Roles of cholesterol in vesicle fusion and motion
Date of Issue2009
School of Chemical and Biomedical Engineering
Although it is well established that exocytosis of neurotransmitters and hormones is highly regulated by numerous secretory proteins, such as SNARE proteins, there is an increasing appreciation of the importance of the chemophysical properties and organization of membrane lipids to various aspects of the exocytotic program. Based on amperometric recordings by carbon fiber microelectrodes, we show that deprivation of membrane cholesterol by methyl-b-cyclodextrin not only inhibited the extent of membrane depolarization-induced exocytosis, it also adversely affected the kinetics and quantal size of vesicle fusion in neuroendocrine PC12 cells. In addition, total internal fluorescence microscopy studies revealed that cholesterol depletion impaired vesicle docking and trafficking, which are believed to correlate with the dynamics of exocytosis. Furthermore, we found that free cholesterol is able to directly trigger vesicle fusion, albeit with less potency and slower kinetics as compared to membrane depolarization stimulation. These results underscore the versatile roles of cholesterol in facilitating exocytosis.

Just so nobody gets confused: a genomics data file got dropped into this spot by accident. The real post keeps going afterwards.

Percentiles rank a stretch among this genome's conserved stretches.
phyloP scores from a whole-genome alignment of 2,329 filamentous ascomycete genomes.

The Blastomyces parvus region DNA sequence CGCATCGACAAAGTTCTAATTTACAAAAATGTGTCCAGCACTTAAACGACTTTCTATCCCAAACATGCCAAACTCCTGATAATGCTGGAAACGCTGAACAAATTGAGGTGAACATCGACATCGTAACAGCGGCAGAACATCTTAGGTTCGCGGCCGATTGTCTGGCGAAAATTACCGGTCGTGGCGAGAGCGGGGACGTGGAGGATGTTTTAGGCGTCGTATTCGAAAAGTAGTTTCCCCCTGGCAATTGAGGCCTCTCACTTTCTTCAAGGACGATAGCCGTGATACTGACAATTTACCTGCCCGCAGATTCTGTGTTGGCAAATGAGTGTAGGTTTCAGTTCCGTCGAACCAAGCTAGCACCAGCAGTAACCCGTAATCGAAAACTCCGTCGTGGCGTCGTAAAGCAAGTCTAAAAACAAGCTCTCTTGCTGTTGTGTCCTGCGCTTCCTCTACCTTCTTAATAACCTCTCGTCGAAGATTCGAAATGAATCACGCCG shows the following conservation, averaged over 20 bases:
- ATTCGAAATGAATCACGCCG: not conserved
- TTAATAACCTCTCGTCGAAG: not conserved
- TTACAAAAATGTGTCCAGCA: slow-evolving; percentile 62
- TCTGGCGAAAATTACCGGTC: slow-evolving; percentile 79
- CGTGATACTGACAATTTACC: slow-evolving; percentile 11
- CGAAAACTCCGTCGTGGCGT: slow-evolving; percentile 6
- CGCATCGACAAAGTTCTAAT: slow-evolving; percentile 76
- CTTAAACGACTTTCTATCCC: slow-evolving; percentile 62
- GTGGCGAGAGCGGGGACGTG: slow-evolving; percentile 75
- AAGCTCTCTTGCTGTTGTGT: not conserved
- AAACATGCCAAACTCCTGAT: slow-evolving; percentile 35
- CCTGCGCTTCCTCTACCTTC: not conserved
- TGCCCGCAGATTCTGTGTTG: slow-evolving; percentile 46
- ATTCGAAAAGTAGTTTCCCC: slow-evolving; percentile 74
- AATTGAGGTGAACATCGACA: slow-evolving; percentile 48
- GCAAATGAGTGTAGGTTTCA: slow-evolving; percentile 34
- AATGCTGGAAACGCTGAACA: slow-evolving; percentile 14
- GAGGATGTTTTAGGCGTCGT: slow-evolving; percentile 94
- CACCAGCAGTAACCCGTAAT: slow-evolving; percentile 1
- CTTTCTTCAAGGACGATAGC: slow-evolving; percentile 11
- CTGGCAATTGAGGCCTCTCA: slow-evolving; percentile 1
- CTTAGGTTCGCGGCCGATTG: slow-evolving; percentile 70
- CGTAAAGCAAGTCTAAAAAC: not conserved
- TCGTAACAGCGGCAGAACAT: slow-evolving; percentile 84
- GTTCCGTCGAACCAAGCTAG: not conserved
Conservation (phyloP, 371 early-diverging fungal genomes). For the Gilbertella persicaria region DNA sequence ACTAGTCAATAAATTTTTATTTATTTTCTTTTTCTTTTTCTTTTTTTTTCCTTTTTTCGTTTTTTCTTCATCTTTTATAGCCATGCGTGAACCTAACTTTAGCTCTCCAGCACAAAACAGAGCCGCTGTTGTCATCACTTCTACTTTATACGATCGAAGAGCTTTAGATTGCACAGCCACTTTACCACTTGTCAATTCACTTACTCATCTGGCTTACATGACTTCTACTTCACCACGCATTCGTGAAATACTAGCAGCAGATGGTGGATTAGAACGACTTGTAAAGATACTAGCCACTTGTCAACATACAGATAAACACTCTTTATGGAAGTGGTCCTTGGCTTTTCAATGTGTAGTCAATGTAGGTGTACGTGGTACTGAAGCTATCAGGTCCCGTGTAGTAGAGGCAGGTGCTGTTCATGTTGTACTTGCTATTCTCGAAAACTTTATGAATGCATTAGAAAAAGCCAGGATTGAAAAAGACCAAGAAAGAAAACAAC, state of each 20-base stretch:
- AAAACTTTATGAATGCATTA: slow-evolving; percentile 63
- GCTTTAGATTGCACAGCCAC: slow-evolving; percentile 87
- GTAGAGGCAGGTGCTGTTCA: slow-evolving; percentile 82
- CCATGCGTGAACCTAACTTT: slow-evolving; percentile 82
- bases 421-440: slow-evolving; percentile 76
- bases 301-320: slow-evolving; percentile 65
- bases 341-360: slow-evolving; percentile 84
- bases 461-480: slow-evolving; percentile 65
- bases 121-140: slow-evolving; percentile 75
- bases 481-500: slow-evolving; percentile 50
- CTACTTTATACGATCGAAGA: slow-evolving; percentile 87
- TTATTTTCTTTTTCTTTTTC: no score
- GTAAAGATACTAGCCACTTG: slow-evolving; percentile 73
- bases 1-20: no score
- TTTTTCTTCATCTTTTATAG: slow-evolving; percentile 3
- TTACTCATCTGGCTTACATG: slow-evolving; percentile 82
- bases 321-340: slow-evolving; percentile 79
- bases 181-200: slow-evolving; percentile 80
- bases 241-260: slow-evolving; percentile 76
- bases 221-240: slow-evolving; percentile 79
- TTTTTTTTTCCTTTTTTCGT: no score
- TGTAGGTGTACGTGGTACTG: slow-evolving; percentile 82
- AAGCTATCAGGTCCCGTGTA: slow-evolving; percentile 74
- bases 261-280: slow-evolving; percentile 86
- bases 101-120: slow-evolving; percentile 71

© 2009 Biophysical Society. This is the author created version of a work that has been peer reviewed and accepted for publication by Biophysical journal, Biophysical Society. It incorporates referee’s comments but changes resulting from the publishing process, such as copyediting, structural formatting, may not be reflected in this document. The published version is available at: http://dx.doi.org/10.1016/j.bpj.2009.06.025.